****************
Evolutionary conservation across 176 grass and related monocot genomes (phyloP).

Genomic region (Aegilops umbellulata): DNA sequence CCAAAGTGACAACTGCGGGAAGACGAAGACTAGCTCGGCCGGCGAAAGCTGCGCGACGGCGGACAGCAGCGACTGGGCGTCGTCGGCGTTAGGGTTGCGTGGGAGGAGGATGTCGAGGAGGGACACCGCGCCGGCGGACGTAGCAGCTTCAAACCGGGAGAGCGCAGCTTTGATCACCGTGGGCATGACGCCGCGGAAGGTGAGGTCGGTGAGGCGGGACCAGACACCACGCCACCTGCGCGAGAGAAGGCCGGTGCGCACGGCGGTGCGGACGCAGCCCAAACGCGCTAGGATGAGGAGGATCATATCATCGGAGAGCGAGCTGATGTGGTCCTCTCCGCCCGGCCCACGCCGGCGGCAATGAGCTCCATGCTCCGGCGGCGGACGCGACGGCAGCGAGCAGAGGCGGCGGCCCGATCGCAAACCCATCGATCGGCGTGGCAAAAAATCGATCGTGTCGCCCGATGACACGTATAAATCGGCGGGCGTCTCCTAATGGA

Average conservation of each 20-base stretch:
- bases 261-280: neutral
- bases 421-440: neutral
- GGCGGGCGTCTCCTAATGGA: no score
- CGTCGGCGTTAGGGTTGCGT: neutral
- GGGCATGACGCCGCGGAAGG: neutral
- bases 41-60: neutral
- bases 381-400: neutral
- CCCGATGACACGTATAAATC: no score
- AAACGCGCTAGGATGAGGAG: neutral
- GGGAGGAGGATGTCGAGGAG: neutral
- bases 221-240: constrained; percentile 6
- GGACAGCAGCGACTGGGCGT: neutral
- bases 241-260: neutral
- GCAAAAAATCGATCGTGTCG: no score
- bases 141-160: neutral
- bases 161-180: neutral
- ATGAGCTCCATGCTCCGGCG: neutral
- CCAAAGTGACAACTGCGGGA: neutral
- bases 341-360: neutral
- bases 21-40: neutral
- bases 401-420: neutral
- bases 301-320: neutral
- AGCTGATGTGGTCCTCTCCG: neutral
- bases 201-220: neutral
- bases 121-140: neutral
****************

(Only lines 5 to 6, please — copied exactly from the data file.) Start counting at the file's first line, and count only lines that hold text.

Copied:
- bases 421-440: neutral
- GGCGGGCGTCTCCTAATGGA: no score